The market seems to have a less optimistic view of VMI, however, as it has priced the company for almost no growth. At ~$150/share, VMI has aprice to economic book value ratio (PEBV) of just 1.2, which implies that the company will never grow NOPAT by more than 20% from current levels.

Even with a highly conservative scenario of just 5.5% NOPAT growth compounded annually for 15 years, our DCF model gives VMI a fair value of $170/share. VMI is certainly capable of even higher growth, considering the 26% CAGR in NOPAT over the past decade, which gives the stock more potential upside.

Most Dangerous Stock Feature For MayCostamare Inc. (CMRE: $21/share)

Costamare Inc. (NYSE: CMRE) is one of the additions to the Most Dangerous list this month.

Like VMI, CMRE produces a key element of the global economic infrastructure: containerships. However, whereas VMI has high profit growth and a strong ROIC, CMRE’s ROIC is steadily declining. Since 2010, CMRE’s ROIC has fallen from 10% to 7%.

Even worse, the company is bleeding cash. Over the past three years it has lost $420 million in free cash flow. This outflow of cash has ballooned its total debt up to $1.9 billion (116% of market cap) from $1.3 billion in 2010. CMRE had to do a secondary stock offering in 2012 to raise cash, and with its poor cash flow and significant debt further stock dilution is a definite possibility.

Another major risk for CMRE comes from the fact that just five charterers make up 93% of its revenue. Its largest single customer accounts for 31% of its revenue. One lost customer, or even just a decline in activity from that customer, could significantly impact CMRE’s revenue streams.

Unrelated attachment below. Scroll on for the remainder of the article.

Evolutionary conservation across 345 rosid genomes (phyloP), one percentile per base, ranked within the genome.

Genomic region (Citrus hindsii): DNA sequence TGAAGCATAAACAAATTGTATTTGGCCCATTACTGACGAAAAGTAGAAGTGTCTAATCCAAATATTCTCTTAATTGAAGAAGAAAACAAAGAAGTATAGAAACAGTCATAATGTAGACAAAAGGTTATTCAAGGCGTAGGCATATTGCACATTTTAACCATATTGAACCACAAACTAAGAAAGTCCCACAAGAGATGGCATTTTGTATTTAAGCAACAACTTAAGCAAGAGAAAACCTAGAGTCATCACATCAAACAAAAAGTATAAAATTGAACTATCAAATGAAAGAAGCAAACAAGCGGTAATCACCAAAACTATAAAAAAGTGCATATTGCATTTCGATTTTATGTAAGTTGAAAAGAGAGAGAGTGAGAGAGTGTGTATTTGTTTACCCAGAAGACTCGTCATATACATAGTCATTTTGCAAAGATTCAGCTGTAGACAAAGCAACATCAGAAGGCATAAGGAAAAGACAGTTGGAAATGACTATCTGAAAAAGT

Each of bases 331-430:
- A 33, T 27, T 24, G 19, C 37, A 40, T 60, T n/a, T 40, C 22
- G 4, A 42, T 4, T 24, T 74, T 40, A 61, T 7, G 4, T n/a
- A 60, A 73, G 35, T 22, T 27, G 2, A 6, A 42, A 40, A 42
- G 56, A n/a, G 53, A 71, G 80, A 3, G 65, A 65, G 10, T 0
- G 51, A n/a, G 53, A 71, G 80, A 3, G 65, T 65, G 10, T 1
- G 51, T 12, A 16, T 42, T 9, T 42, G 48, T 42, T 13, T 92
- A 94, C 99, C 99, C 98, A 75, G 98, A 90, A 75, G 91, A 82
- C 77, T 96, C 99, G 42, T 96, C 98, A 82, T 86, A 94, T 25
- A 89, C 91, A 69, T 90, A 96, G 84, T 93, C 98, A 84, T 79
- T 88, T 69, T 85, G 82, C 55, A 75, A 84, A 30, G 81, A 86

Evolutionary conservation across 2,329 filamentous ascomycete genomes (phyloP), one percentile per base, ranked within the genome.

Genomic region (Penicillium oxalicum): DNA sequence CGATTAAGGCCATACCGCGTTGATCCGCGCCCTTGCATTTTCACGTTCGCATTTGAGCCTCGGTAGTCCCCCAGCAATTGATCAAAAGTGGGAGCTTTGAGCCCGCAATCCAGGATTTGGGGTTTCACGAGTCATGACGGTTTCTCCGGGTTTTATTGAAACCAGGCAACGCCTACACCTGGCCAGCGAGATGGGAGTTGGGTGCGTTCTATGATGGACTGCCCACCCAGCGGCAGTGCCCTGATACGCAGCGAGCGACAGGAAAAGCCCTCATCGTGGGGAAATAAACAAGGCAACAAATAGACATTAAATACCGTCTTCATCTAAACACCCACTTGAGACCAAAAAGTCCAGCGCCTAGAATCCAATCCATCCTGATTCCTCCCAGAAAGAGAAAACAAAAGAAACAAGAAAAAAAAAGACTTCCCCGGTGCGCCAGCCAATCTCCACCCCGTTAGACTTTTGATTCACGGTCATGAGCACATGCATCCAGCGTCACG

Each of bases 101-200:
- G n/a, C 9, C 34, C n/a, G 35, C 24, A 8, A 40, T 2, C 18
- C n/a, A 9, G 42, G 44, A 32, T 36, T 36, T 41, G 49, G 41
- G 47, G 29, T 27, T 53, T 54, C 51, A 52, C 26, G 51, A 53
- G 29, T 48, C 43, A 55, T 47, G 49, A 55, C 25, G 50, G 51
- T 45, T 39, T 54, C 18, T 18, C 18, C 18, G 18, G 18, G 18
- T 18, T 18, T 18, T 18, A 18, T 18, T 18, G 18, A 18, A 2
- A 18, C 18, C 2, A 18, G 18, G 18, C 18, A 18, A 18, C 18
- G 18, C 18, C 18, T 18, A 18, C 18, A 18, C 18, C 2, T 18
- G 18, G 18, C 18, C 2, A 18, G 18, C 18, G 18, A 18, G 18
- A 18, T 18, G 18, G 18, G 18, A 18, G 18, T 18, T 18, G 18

One would expect a company with massive debt, negative cash flows, and declining returns on capital to be priced cheaply, but this is not the case for CMRE. In order to justify its valuation of ~$21/share, CMRE would need to grow NOPAT by 11% compounded annually for 17 years. These high expectations price out any potential upside the stock might have had while leaving significant risk.

Both VMI and CMRE might be classified as “safe” stocks that investors would turn to when the market is volatile as it has been recently. However, it’s important to distinguish a stock that is really safe from one that just looks safe. CMRE has a reasonable P/E and operates in a stable industry, but a closer look turns up the red flags we highlighted above.

The Most Dangerous Stocks report for May can be purchased here, while the Most Attractive Stocks can be purchased here. To gain access to these reports one week earlier each month, click here to view our subscription options.

Sam McBride contributed to this report.

Disclosure: David Trainer and Sam McBride receive no compensation to write about any specific stock, sector, or theme.

The preceding article is from one of our external contributors. It does not represent the opinion of Benzinga and has not been edited.